Inspired by the 80s Wham! song, and starring Emilia Clarke and Henry Golding, this festive rom-com is a contrived but sweetly engaging seasonal affair.
November 07, 2019
At the end of each year, when 'Last Christmas' gets stuck in your head for months, you probably don't spend too long thinking about it. George Michael's soft tones echo through your brain, his romantic lyrics roll off your tongue and the song's gentle beat becomes the rhythm of your life — but we're guessing you've never added a backstory to the classic 80s festive track, pondered its words in-depth or taken it literally.
Clearly, you're not Emma Thompson. Asked to turn the tune into a screenplay, the Oscar-winning actor and writer has expended her brain cells on this task — and the film that results clearly states that it's "inspired by the song 'Last Christmas'". Given that movies based on games, toys and amusement park rides are now commonplace, a Wham! track is as good a starting point as any. Plus, with Bridesmaids, Ghostbusters and A Simple Favour director Paul Feig at the helm, Last Christmas comes with a solid comedy pedigree. It's highly contrived, as plenty of end-of-year movies are. It's also schmaltzy, as is the song. But, splashed across the screen with a sea of red, green and tinsel, the Christmas flick boasts enough warm-hearted charm to light up this sweetly engaging seasonal affair.
Feig, Thompson and co-writer Bryony Kimmings (the performance artist behind I'm a Phoenix, Bitch) have another trick up their sleeves, with Last Christmas taking its entire soundtrack from George Michael's back catalogue. On paper, a Christmas rom-com based on a beloved pop song, featuring a jukebox worth of tracks by the same artist and unfurling its Yuletide hijinks in London sounds like the work of an algorithm in overdrive. If the world's December playlists joined forces with everyone's Love Actually-heavy festive streaming queues, this premise would be the end result. The film's casting, letting a post-Game of Thrones Emilia Clarke channel her inner Fleabag and deploying a post-Crazy Rich Asians Henry Golding as a tender dreamboat, seems like it has sprung straight from social media posts, too. In short, Last Christmas feels engineered to incite as cosy a feel-good glow as it can — and, in-between evoking a few eye rolls, it manages that feat.
On the subject of eye rolls, the plot details might as well spring from a rom-com handbook. Kate (Clarke) is a down-on-her-luck aspiring singer who works as an elf in a year-round Christmas store, Tom (Golding) is an unrelentingly optimistic bicycle courier who doesn't have a phone and devotes his spare time to helping the homeless, and, despite ostensibly having nothing in common, they're drawn to each other. One of their early run-ins involves a bird shitting on Kate, lest viewers forget that her boozy life moving between various friends' couches and spare rooms is a mess. Befitting this incident, Tom's wisdom-laced catchphrase — because, yes, he has one — is "look up".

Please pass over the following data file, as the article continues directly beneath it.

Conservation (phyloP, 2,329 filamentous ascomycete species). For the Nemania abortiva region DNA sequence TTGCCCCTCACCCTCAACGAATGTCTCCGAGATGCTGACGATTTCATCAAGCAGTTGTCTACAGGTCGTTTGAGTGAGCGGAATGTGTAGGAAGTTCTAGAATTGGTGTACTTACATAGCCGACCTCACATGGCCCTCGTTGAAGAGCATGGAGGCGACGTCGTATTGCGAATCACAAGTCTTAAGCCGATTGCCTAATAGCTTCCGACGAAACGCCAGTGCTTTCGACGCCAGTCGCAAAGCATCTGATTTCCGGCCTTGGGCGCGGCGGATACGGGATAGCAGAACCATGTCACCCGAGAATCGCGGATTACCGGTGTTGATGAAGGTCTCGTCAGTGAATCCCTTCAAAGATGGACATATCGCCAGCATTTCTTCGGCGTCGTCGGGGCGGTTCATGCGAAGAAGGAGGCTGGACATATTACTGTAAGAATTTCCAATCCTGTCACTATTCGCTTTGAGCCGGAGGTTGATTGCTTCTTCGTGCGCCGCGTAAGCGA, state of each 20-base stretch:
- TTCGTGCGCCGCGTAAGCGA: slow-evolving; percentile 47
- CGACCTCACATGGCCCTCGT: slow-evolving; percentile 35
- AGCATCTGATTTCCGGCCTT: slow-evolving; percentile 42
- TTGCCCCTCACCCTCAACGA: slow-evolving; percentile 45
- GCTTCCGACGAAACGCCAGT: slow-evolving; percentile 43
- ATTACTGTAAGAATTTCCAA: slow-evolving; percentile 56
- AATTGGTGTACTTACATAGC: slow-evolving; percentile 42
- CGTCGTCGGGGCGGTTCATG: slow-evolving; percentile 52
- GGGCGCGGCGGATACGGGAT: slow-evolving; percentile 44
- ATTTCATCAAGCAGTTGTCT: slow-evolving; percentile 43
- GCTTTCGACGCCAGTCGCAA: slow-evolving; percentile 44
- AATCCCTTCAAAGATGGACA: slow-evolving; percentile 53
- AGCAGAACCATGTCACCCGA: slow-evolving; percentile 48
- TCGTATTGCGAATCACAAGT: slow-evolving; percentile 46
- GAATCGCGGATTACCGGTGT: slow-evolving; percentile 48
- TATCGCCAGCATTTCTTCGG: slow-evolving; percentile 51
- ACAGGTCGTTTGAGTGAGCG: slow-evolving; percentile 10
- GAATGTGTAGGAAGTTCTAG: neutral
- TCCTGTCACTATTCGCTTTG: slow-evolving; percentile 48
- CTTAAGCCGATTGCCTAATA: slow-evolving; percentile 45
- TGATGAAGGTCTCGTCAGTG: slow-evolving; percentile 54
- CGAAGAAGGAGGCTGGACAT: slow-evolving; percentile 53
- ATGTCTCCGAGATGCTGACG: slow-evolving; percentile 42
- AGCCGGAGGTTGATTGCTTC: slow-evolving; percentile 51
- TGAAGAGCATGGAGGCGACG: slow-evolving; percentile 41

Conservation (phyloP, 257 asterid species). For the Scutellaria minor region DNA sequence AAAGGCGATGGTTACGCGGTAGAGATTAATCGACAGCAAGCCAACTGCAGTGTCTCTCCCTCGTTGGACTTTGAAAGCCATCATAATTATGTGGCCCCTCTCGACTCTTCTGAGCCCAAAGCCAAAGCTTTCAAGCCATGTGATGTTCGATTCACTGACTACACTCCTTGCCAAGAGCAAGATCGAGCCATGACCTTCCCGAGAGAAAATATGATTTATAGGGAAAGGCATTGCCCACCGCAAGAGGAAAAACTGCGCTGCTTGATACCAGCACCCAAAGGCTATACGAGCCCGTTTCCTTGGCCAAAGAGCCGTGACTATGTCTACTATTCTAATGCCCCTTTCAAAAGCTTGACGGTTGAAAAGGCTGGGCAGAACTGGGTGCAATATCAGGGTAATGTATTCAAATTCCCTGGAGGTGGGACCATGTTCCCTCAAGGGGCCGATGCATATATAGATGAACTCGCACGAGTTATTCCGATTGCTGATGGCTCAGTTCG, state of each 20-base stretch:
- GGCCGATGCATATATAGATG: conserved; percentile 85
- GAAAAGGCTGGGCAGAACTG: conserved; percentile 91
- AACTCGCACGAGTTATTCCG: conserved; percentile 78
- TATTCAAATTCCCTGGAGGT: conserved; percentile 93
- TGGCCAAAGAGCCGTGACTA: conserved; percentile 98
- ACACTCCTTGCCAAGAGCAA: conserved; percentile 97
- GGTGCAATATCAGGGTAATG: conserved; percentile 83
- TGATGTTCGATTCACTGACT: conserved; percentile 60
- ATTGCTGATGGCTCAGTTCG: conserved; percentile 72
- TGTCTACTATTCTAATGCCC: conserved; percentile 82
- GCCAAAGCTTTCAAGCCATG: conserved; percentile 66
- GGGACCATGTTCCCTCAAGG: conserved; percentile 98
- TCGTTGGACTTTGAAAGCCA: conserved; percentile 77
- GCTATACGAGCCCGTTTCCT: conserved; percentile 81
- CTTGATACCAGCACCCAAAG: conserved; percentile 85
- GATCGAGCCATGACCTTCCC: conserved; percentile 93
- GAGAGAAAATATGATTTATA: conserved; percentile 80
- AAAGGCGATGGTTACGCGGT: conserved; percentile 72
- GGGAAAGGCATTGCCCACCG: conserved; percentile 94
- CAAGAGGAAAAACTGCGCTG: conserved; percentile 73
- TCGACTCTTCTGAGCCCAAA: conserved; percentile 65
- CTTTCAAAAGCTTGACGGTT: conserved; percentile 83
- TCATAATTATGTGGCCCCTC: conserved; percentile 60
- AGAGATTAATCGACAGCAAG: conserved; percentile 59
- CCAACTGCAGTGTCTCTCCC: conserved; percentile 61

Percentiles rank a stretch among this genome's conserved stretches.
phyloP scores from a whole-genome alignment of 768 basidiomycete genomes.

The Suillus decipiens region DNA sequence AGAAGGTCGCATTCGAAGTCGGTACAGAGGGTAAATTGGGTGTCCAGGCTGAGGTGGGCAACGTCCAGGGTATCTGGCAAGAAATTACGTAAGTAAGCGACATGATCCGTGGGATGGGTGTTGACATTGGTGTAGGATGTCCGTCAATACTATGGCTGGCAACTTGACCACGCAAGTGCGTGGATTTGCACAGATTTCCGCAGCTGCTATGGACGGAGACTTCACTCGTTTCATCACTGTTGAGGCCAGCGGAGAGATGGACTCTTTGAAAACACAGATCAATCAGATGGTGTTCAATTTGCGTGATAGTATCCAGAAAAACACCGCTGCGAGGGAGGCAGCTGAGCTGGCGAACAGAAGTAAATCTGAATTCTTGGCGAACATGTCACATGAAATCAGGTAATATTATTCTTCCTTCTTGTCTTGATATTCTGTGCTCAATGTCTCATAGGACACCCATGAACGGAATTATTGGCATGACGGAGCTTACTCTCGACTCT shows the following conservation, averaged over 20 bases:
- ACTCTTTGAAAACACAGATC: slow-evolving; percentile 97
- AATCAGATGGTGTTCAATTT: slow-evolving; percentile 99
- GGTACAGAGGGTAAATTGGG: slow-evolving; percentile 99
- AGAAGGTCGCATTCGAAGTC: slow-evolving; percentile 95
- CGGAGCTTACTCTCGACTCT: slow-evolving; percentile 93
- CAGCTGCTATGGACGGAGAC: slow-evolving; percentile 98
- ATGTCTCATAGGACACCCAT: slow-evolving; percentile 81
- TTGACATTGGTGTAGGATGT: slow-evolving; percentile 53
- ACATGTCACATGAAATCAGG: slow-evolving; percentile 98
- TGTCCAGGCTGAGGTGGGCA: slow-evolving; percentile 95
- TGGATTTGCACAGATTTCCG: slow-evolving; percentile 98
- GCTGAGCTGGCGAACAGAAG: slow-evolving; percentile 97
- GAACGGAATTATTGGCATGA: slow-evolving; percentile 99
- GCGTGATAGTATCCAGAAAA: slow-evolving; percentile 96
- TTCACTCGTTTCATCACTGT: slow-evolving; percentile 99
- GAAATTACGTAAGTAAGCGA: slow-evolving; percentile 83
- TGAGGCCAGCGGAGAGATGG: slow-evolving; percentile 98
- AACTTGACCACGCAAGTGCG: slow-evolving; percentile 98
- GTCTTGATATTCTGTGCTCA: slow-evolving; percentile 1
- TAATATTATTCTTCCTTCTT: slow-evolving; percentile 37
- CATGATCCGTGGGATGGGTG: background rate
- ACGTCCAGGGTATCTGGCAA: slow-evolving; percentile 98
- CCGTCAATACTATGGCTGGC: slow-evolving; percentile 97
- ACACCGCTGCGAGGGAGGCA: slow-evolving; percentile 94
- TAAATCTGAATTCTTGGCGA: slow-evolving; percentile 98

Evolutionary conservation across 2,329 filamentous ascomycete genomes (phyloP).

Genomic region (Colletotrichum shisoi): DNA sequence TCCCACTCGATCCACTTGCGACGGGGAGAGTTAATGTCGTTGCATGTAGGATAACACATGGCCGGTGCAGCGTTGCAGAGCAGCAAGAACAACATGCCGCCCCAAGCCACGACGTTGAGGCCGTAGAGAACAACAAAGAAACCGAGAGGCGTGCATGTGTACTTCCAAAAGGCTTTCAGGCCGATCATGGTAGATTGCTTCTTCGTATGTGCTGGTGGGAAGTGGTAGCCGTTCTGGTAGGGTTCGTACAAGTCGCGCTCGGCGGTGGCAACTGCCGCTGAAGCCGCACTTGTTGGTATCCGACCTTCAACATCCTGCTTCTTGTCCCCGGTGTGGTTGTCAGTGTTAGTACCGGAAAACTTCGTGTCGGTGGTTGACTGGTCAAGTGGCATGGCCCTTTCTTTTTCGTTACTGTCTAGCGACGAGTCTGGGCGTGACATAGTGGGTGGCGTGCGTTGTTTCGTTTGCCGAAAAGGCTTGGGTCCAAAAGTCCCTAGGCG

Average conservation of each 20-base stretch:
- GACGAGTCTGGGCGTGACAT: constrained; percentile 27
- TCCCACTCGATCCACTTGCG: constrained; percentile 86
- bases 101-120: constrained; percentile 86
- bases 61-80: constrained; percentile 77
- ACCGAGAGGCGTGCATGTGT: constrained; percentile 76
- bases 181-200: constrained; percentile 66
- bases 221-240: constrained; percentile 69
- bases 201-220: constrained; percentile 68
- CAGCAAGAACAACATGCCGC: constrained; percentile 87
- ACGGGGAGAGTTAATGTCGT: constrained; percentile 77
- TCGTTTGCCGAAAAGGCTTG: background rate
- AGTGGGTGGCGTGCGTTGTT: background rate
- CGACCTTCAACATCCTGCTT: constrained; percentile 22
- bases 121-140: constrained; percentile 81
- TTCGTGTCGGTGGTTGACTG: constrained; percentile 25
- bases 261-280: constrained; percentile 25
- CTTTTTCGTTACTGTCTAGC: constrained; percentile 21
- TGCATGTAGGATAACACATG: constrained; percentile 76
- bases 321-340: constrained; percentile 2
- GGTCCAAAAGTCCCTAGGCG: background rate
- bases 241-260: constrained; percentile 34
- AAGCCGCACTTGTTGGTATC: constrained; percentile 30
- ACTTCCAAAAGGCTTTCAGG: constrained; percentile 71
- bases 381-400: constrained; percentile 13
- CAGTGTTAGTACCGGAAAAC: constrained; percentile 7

As Last Christmas' chalk-and-cheese duo get closer, with Tom's kindness rubbing off on the cynical Kate as she tries to figure out her life, nothing unexpected happens. That's especially true if you do actually spend a few seconds thinking about the song behind the movie's moniker, but Thompson and Kimmings' script has such a heartfelt tone — and an awareness of the tropes it's gleefully adopting — that the film mostly works. It's the cinematic equivalent of drinking eggnog; it might not be your beverage of choice, but, when it's in front of you, you'll genuinely enjoy it all the same. Two weightier aspects of Last Christmas' narrative also help it go down smoothly, the first involving Kate's recovery from a major health scare and the impact it has had on her life, and the second stemming from her family heritage. With the picture set in 2017, and with Kate and her relatives (including Thompson as her broad-accented mother) immigrating from the former Yugoslavia two decades earlier, this is very much a Brexit-era festive romantic comedy.
The film's other key elements — Feig, Clarke and Golding — all hit their marks. Feig's penchant for odd-couple comedy, Clarke's bubbliness behind her usual Mother of Dragons on-screen persona and Golding's innate charisma each sparkle, particularly when the movie begins to lean on its formula (and when the predictable twist, which viewers have been guessing since the trailer first dropped, pops up). Elsewhere, the latter's Crazy Rich Asians mother, Michelle Yeoh, steals her scenes as Kate's boss Santa (yep, that's her name). Naturally, Thompson does the same in the picture's most overtly comic role. Consider them the extra ingredients in this Christmas pudding of a picture — a film that's designed to complement the full meal that 'tis the season, and proves sweetly satisfying enough.
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